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5 car DIY jobs you can do today

5 car DIY jobs you can do today

Put that phone down! You don’t need to phone the garage just yet. Here are five car DIY jobs you can easily do yourself. 

01 Upgrade your bulbs

Changing your bulbs is one of those things that’s quick to do, but makes a big improvement. No matter what your car, brighter bulbs are available off the shelf, so there’s no problem there (unless you drive a new car with LED lights). 

Even better, the car’s handbook will tell you how to change them, or if you’ve not got a handbook, there’s always a Haynes Manual. Quick to do, and it’ll make driving at night much safer. 

Find out how to replace the headlight bulbs on your specific vehicle!

02 Change your oil

People get ‘the fear’ when it comes to changing oil, but they really needn’t. It’s literally one bolt and an oil filter that screws on/off. 

You can get the parts from almost any motor factor (check your Haynes guide for the correct oil) and all you need in terms of tools is a jack, a spanner, an oil filter wrench and some axle stands. 

Jack it up, support it, undo the bolt in the oil pan, remove the filter, fit the new one, put the bolt back in, fill it up with fresh oil. So very simple indeed, and your engine will thank you.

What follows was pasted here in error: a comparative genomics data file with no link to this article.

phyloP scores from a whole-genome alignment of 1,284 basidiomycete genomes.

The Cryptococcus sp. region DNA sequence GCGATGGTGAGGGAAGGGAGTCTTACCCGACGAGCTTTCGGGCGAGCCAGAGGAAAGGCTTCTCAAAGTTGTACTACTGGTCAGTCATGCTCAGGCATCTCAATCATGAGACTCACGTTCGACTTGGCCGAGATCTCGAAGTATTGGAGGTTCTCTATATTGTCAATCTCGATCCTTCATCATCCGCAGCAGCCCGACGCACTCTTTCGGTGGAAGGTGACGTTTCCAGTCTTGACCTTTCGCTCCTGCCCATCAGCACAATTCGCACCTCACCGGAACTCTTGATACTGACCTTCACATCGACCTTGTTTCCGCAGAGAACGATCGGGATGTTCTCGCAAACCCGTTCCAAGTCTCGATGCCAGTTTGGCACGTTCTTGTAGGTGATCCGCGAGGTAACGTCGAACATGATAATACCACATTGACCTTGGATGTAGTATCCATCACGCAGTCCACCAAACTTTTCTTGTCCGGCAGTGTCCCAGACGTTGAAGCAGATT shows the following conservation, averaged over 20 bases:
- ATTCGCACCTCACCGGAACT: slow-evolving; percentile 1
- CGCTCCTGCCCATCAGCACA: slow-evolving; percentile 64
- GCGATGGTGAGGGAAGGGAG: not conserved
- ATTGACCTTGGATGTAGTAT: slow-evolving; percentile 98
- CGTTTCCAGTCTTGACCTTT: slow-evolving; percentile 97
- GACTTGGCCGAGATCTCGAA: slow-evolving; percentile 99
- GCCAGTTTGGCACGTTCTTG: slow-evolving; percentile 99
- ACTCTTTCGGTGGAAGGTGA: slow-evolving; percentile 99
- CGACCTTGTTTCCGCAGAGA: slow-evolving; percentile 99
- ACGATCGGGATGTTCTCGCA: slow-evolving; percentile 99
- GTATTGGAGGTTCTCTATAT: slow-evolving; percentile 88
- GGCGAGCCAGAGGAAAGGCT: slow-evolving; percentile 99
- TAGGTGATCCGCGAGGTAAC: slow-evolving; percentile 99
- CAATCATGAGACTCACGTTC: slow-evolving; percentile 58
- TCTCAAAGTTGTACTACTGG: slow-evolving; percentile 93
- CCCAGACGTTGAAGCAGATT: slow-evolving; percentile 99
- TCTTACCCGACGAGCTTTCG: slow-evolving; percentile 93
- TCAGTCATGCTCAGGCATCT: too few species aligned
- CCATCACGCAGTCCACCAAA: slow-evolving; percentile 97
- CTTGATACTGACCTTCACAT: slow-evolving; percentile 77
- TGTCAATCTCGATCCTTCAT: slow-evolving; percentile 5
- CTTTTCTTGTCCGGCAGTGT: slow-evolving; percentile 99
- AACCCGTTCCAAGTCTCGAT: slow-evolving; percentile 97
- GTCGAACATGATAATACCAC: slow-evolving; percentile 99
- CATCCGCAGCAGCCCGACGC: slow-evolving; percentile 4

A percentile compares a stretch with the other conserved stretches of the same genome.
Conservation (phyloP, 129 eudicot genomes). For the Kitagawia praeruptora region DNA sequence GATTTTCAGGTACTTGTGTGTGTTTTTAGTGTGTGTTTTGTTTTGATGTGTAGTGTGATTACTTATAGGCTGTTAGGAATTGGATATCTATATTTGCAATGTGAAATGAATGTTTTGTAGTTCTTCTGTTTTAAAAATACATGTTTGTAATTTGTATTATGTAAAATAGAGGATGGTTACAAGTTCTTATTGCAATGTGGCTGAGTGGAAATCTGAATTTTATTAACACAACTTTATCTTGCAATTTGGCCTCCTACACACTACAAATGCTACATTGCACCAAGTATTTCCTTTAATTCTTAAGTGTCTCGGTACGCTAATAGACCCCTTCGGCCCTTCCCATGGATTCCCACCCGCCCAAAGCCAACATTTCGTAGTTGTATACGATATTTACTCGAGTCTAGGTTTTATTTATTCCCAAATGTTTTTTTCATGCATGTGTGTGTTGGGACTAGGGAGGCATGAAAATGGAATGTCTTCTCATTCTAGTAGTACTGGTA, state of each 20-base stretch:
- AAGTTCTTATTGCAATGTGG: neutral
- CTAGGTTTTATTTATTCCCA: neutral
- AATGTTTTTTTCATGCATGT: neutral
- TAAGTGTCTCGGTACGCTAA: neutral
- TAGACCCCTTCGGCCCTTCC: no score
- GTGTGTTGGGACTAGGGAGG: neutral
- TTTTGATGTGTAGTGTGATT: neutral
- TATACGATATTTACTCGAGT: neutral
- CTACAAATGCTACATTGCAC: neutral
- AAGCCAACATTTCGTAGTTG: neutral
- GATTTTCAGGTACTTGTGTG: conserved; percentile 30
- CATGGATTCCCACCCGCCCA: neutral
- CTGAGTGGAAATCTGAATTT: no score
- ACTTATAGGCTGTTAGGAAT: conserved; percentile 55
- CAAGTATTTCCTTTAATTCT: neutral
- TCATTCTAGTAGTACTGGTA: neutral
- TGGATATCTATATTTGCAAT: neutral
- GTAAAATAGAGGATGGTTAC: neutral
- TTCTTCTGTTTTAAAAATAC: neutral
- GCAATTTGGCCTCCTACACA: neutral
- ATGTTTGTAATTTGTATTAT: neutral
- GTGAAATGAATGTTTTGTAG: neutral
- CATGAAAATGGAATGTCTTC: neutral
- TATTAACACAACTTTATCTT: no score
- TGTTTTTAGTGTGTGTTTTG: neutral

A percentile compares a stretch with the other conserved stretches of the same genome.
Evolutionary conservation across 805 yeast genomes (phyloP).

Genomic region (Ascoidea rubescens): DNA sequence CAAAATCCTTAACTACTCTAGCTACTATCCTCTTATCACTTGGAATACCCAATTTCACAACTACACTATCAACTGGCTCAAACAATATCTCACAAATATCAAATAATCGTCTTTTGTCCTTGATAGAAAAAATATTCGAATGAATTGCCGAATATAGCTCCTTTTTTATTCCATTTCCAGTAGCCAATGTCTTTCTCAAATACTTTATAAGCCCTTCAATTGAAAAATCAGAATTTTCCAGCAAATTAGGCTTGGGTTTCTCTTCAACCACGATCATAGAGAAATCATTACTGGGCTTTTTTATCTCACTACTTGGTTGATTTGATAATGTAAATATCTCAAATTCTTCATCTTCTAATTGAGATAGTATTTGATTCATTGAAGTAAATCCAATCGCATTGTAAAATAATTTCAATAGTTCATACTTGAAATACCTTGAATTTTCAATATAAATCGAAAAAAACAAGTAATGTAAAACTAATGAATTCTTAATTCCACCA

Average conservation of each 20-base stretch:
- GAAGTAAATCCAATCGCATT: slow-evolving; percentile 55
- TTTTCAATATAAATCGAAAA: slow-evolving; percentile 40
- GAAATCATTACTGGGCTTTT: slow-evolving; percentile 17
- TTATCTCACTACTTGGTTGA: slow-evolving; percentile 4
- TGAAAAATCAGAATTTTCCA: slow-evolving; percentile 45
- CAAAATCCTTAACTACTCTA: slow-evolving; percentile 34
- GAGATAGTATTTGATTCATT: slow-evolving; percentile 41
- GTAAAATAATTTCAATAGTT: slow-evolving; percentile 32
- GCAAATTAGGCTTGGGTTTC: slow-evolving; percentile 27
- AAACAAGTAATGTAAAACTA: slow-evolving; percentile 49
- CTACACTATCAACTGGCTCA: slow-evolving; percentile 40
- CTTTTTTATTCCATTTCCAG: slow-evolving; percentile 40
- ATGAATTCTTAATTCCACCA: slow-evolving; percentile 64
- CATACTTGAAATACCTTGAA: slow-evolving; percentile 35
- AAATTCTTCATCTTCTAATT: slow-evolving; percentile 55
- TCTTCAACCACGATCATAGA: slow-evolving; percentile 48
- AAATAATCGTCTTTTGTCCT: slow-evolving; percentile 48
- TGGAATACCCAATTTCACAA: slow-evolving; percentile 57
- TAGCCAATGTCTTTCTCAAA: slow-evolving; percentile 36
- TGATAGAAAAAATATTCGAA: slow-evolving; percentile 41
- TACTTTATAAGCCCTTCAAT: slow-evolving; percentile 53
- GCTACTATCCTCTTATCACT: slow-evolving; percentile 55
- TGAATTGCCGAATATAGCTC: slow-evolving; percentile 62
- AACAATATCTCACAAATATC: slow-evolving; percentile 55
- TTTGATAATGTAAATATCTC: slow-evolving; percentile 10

Find out how to change the oil on your specific vehicle!

03 Check your coolant 

What’s not good is getting to winter and not having enough coolant – as in the concentration of it, not the level. If the mix is too weak, your engine can still freeze up, rendering your car as nothing more than a big ice cube. Handily, you can buy tester kits (they look like a big pipette) that will tell you if you need more. 

It’s dead easy to do. Just pop the lid off your header tank, take a sample with the tester, and add coolant as required. If you need to remove some, you can do this by undoing a jubilee clip on a lower radiator hose. 

Find out how to change the coolant on your specific vehicle!

04 Rotate your tyres

No, we don’t mean just go for a drive. Though we suppose that is also technically rotating the tyres. What we mean here is swapping the wheels around. It’s more the preserve of older cars that don’t have electronic traction systems. 

The logic here is that it spreads tyre wear over all four, rather than wearing out your fronts first, which generally wear faster what with turning. 

For a rear-wheel drive car, you want to go right front to left rear, left rear to left front, left front to right rear, right rear to right front. For front-wheel drive, right front to right rear, right rear to left front, left front to left rear, left rear to right front. If you have directional tyres, just swap front and rear on each side.

Fix the most common jobs on your specific vehicle with our new OnDemand video tutorials

05 Fit a new stereo 

Who doesn’t love some solid, pumping bass? Exactly, nobody. Most modern car stereos have everything you need, AUX inputs, Bluetooth, CD, MP3, the list goes on. Older cars don’t though. 

Buying a stereo is simple enough, and so is the fitting. You’ll need to buy removal pins (normally a couple of pounds off the internet) to yank the old one out. 

The new one will come with a ‘cage’ to hold it. This fits in the hole and has tabs that you push out with a screwdriver to secure it. Most cars have a standard ISO connector, so all you have to do is plug it in and away you go. Turn it up to 11!